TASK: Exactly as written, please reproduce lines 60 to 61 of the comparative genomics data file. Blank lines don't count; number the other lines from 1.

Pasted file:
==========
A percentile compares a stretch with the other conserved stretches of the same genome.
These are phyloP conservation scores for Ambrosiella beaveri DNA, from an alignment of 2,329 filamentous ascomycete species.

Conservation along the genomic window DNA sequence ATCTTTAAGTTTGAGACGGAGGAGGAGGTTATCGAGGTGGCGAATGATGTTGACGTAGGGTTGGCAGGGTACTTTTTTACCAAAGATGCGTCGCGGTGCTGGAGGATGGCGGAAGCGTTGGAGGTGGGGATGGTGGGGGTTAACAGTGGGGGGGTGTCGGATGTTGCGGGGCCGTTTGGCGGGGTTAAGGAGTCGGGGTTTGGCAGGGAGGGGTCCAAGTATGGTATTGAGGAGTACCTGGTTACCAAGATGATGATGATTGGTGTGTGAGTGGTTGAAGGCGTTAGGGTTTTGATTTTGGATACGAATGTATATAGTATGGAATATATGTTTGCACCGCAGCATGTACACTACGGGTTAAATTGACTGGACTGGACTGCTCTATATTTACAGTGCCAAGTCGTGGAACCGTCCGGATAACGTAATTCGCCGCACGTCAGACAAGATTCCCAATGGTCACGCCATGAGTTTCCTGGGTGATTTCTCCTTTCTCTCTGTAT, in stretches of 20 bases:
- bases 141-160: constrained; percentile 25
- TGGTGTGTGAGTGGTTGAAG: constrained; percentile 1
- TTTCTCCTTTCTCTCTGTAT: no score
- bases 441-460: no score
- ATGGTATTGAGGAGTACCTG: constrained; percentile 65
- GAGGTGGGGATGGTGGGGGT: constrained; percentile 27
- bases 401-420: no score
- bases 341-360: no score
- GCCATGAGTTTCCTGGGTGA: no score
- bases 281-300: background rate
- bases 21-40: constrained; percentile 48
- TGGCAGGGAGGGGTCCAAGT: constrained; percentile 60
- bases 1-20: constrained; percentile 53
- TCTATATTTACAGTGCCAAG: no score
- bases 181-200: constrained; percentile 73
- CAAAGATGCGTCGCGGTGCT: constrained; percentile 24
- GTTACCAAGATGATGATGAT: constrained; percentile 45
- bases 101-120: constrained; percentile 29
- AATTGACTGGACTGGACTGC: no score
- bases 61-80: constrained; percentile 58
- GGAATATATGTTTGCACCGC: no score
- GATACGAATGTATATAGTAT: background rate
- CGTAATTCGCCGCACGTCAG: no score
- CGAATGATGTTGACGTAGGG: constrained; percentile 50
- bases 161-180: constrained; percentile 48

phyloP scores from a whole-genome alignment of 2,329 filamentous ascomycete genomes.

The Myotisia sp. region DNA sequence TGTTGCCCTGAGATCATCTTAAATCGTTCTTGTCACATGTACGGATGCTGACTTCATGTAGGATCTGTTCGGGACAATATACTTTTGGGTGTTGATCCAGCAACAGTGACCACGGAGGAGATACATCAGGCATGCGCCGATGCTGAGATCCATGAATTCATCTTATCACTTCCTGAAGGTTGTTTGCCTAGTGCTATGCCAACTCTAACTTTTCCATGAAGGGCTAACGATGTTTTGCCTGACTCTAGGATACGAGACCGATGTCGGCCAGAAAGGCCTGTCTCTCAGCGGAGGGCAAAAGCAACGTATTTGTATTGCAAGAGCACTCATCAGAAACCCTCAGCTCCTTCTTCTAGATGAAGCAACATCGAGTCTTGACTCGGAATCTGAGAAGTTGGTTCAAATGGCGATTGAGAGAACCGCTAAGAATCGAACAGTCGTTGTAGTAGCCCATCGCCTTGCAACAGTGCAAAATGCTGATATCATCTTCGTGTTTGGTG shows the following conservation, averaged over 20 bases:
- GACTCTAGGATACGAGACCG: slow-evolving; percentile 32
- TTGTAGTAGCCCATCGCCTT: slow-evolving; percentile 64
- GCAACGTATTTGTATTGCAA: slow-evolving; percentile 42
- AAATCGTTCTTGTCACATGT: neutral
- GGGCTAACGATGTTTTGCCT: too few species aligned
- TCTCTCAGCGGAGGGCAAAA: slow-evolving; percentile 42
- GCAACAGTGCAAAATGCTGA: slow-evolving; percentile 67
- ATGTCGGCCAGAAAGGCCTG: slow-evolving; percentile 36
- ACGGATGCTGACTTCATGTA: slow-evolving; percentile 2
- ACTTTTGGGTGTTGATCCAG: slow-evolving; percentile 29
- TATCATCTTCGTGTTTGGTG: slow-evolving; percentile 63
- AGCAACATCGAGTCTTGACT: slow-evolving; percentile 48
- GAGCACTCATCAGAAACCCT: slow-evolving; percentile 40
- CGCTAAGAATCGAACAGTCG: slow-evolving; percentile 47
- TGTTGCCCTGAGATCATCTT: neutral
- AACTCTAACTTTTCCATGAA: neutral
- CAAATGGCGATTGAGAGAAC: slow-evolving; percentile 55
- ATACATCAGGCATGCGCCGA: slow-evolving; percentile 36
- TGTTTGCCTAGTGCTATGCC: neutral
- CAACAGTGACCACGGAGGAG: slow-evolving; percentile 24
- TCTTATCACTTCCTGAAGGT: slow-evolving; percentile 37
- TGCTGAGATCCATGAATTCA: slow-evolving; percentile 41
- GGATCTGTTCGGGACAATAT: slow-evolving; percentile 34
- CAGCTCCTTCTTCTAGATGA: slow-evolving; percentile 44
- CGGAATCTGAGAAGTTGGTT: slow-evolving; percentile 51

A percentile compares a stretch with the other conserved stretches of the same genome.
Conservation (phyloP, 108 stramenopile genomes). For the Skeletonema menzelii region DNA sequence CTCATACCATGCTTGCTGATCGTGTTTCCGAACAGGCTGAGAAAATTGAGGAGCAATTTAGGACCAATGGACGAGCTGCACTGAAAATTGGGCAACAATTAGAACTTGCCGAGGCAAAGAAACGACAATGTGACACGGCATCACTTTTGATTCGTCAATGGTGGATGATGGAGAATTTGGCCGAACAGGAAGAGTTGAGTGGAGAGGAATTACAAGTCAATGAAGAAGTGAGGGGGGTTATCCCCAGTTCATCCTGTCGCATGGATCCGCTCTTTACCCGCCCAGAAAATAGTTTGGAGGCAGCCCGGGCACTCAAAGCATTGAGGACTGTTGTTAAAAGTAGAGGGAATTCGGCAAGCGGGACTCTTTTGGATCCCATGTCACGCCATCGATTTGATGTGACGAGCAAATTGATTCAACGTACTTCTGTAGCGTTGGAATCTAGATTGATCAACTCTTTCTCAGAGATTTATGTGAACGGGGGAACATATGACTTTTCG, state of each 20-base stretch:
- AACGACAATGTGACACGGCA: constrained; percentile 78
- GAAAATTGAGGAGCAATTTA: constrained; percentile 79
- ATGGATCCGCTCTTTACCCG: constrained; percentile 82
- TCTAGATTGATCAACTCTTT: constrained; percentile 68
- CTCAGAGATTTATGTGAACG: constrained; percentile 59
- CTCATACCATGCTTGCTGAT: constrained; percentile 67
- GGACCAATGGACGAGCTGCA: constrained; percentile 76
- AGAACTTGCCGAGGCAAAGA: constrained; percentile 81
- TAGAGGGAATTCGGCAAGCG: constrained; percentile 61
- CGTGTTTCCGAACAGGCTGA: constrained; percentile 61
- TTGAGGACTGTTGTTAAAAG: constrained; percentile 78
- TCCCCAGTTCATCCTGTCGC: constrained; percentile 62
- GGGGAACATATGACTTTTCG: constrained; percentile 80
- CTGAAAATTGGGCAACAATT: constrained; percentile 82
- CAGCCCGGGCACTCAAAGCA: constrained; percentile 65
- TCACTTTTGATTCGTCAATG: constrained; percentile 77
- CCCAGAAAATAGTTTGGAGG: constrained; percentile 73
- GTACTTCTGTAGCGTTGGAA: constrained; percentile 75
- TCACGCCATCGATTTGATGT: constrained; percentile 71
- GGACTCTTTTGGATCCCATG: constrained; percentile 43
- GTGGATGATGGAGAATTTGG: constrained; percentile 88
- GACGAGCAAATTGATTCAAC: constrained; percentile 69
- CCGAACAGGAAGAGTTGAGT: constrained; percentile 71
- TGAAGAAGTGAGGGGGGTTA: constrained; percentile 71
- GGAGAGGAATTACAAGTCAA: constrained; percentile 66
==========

- ATGGATCCGCTCTTTACCCG: constrained; percentile 82
- TCTAGATTGATCAACTCTTT: constrained; percentile 68